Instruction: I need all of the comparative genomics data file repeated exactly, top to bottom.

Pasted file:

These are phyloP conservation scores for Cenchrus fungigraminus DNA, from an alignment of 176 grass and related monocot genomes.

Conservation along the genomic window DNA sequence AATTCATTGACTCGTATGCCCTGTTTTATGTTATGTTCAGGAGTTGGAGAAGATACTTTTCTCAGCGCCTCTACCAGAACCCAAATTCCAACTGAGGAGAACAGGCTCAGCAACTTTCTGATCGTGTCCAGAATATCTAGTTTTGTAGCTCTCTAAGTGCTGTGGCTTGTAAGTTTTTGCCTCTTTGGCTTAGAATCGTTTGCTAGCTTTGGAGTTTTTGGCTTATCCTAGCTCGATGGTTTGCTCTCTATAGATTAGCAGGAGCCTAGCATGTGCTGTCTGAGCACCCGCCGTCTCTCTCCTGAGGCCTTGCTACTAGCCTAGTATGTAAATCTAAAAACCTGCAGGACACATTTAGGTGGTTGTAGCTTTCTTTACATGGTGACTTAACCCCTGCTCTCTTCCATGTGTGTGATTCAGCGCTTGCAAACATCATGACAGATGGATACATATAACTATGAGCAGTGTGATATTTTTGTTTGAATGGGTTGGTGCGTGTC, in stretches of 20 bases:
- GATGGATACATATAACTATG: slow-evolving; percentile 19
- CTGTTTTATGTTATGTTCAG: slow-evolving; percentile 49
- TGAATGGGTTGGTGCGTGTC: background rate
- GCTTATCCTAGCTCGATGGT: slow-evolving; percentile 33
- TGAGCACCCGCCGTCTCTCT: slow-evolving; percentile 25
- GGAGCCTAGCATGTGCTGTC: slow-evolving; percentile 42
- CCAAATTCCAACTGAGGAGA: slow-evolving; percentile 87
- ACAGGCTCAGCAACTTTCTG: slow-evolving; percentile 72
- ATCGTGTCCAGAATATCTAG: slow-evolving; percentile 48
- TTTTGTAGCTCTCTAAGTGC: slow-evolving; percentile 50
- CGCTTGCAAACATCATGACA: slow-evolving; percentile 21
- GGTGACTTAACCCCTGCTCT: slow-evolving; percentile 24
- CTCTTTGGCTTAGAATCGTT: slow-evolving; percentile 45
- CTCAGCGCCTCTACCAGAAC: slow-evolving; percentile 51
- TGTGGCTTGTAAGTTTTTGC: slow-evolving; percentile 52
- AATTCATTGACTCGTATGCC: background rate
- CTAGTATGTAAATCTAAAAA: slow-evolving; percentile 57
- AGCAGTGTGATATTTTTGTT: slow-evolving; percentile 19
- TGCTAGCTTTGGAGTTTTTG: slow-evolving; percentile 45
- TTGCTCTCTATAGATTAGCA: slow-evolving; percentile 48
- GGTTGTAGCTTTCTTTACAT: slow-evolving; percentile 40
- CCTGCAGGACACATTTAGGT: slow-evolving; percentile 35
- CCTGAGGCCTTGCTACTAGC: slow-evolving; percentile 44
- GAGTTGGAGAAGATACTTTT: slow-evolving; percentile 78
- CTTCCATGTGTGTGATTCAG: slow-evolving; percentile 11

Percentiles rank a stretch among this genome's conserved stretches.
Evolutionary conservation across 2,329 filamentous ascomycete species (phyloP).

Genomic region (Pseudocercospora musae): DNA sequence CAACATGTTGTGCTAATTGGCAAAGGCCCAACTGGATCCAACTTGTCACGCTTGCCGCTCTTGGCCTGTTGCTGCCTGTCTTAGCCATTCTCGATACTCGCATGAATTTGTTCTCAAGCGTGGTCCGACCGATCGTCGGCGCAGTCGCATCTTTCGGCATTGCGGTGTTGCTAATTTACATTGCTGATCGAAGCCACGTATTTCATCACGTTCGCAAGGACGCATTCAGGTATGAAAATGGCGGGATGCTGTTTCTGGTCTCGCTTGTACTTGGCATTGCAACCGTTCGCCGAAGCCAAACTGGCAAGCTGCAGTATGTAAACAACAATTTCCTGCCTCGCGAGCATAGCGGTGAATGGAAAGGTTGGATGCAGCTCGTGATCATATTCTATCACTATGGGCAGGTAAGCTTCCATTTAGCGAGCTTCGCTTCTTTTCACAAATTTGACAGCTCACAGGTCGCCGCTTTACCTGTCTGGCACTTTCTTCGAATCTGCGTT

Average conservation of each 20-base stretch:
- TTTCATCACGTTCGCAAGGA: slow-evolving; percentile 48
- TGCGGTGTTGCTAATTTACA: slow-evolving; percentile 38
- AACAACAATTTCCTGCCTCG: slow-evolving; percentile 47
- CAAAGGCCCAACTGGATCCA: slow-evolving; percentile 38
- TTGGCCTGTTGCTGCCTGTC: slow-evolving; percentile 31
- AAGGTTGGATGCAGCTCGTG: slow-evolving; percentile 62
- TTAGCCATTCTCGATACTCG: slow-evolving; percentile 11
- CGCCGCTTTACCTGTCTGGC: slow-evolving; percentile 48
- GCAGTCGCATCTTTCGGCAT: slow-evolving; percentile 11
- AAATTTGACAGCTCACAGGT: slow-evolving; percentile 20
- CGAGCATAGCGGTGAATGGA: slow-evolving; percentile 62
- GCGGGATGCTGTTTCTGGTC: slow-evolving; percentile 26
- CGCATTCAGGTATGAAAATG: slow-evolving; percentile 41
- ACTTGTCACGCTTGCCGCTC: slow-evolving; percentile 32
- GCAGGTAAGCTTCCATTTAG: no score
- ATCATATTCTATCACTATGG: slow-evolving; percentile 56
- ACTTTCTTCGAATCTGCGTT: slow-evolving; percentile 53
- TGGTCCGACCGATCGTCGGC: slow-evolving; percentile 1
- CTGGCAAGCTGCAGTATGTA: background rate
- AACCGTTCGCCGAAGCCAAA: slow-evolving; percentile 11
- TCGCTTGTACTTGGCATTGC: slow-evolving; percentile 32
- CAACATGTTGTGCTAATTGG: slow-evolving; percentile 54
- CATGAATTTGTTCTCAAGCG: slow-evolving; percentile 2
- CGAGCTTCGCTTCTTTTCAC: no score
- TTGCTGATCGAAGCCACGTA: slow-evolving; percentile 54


These are phyloP conservation scores for Cenchrus fungigraminus DNA, from an alignment of 176 grass and related monocot genomes.

Conservation along the genomic window DNA sequence AATTCATTGACTCGTATGCCCTGTTTTATGTTATGTTCAGGAGTTGGAGAAGATACTTTTCTCAGCGCCTCTACCAGAACCCAAATTCCAACTGAGGAGAACAGGCTCAGCAACTTTCTGATCGTGTCCAGAATATCTAGTTTTGTAGCTCTCTAAGTGCTGTGGCTTGTAAGTTTTTGCCTCTTTGGCTTAGAATCGTTTGCTAGCTTTGGAGTTTTTGGCTTATCCTAGCTCGATGGTTTGCTCTCTATAGATTAGCAGGAGCCTAGCATGTGCTGTCTGAGCACCCGCCGTCTCTCTCCTGAGGCCTTGCTACTAGCCTAGTATGTAAATCTAAAAACCTGCAGGACACATTTAGGTGGTTGTAGCTTTCTTTACATGGTGACTTAACCCCTGCTCTCTTCCATGTGTGTGATTCAGCGCTTGCAAACATCATGACAGATGGATACATATAACTATGAGCAGTGTGATATTTTTGTTTGAATGGGTTGGTGCGTGTC, in stretches of 20 bases:
- GATGGATACATATAACTATG: slow-evolving; percentile 19
- CTGTTTTATGTTATGTTCAG: slow-evolving; percentile 49
- TGAATGGGTTGGTGCGTGTC: background rate
- GCTTATCCTAGCTCGATGGT: slow-evolving; percentile 33
- TGAGCACCCGCCGTCTCTCT: slow-evolving; percentile 25
- GGAGCCTAGCATGTGCTGTC: slow-evolving; percentile 42
- CCAAATTCCAACTGAGGAGA: slow-evolving; percentile 87
- ACAGGCTCAGCAACTTTCTG: slow-evolving; percentile 72
- ATCGTGTCCAGAATATCTAG: slow-evolving; percentile 48
- TTTTGTAGCTCTCTAAGTGC: slow-evolving; percentile 50
- CGCTTGCAAACATCATGACA: slow-evolving; percentile 21
- GGTGACTTAACCCCTGCTCT: slow-evolving; percentile 24
- CTCTTTGGCTTAGAATCGTT: slow-evolving; percentile 45
- CTCAGCGCCTCTACCAGAAC: slow-evolving; percentile 51
- TGTGGCTTGTAAGTTTTTGC: slow-evolving; percentile 52
- AATTCATTGACTCGTATGCC: background rate
- CTAGTATGTAAATCTAAAAA: slow-evolving; percentile 57
- AGCAGTGTGATATTTTTGTT: slow-evolving; percentile 19
- TGCTAGCTTTGGAGTTTTTG: slow-evolving; percentile 45
- TTGCTCTCTATAGATTAGCA: slow-evolving; percentile 48
- GGTTGTAGCTTTCTTTACAT: slow-evolving; percentile 40
- CCTGCAGGACACATTTAGGT: slow-evolving; percentile 35
- CCTGAGGCCTTGCTACTAGC: slow-evolving; percentile 44
- GAGTTGGAGAAGATACTTTT: slow-evolving; percentile 78
- CTTCCATGTGTGTGATTCAG: slow-evolving; percentile 11

Percentiles rank a stretch among this genome's conserved stretches.
Evolutionary conservation across 2,329 filamentous ascomycete species (phyloP).

Genomic region (Pseudocercospora musae): DNA sequence CAACATGTTGTGCTAATTGGCAAAGGCCCAACTGGATCCAACTTGTCACGCTTGCCGCTCTTGGCCTGTTGCTGCCTGTCTTAGCCATTCTCGATACTCGCATGAATTTGTTCTCAAGCGTGGTCCGACCGATCGTCGGCGCAGTCGCATCTTTCGGCATTGCGGTGTTGCTAATTTACATTGCTGATCGAAGCCACGTATTTCATCACGTTCGCAAGGACGCATTCAGGTATGAAAATGGCGGGATGCTGTTTCTGGTCTCGCTTGTACTTGGCATTGCAACCGTTCGCCGAAGCCAAACTGGCAAGCTGCAGTATGTAAACAACAATTTCCTGCCTCGCGAGCATAGCGGTGAATGGAAAGGTTGGATGCAGCTCGTGATCATATTCTATCACTATGGGCAGGTAAGCTTCCATTTAGCGAGCTTCGCTTCTTTTCACAAATTTGACAGCTCACAGGTCGCCGCTTTACCTGTCTGGCACTTTCTTCGAATCTGCGTT

Average conservation of each 20-base stretch:
- TTTCATCACGTTCGCAAGGA: slow-evolving; percentile 48
- TGCGGTGTTGCTAATTTACA: slow-evolving; percentile 38
- AACAACAATTTCCTGCCTCG: slow-evolving; percentile 47
- CAAAGGCCCAACTGGATCCA: slow-evolving; percentile 38
- TTGGCCTGTTGCTGCCTGTC: slow-evolving; percentile 31
- AAGGTTGGATGCAGCTCGTG: slow-evolving; percentile 62
- TTAGCCATTCTCGATACTCG: slow-evolving; percentile 11
- CGCCGCTTTACCTGTCTGGC: slow-evolving; percentile 48
- GCAGTCGCATCTTTCGGCAT: slow-evolving; percentile 11
- AAATTTGACAGCTCACAGGT: slow-evolving; percentile 20
- CGAGCATAGCGGTGAATGGA: slow-evolving; percentile 62
- GCGGGATGCTGTTTCTGGTC: slow-evolving; percentile 26
- CGCATTCAGGTATGAAAATG: slow-evolving; percentile 41
- ACTTGTCACGCTTGCCGCTC: slow-evolving; percentile 32
- GCAGGTAAGCTTCCATTTAG: no score
- ATCATATTCTATCACTATGG: slow-evolving; percentile 56
- ACTTTCTTCGAATCTGCGTT: slow-evolving; percentile 53
- TGGTCCGACCGATCGTCGGC: slow-evolving; percentile 1
- CTGGCAAGCTGCAGTATGTA: background rate
- AACCGTTCGCCGAAGCCAAA: slow-evolving; percentile 11
- TCGCTTGTACTTGGCATTGC: slow-evolving; percentile 32
- CAACATGTTGTGCTAATTGG: slow-evolving; percentile 54
- CATGAATTTGTTCTCAAGCG: slow-evolving; percentile 2
- CGAGCTTCGCTTCTTTTCAC: no score
- TTGCTGATCGAAGCCACGTA: slow-evolving; percentile 54